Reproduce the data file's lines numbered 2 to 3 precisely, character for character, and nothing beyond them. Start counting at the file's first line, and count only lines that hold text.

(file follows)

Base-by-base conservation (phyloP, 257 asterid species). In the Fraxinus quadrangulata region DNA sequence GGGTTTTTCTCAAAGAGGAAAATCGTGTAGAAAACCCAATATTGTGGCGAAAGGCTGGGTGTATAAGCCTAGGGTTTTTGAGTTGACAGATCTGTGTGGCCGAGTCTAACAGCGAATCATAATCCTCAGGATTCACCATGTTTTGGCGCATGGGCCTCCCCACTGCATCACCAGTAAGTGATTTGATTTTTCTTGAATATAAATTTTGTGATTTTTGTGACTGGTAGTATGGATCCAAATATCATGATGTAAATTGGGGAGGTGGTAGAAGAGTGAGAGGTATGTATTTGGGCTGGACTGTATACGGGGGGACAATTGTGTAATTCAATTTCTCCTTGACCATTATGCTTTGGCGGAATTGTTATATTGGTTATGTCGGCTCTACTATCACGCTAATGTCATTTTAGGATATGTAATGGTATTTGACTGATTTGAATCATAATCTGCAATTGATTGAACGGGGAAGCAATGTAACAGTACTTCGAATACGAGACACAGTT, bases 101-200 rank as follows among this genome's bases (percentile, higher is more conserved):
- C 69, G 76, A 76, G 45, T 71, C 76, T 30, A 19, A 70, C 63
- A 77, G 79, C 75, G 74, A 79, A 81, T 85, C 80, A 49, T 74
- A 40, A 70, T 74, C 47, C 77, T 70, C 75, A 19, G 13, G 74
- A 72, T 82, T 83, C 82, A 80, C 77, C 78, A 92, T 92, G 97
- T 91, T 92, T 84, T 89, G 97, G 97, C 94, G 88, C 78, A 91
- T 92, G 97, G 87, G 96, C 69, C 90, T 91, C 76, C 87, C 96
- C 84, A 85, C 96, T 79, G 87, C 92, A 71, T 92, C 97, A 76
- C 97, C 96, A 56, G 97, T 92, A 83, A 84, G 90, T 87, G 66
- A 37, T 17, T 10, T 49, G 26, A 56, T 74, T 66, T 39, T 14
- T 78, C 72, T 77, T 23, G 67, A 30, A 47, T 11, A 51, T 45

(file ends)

- C 69, G 76, A 76, G 45, T 71, C 76, T 30, A 19, A 70, C 63
- A 77, G 79, C 75, G 74, A 79, A 81, T 85, C 80, A 49, T 74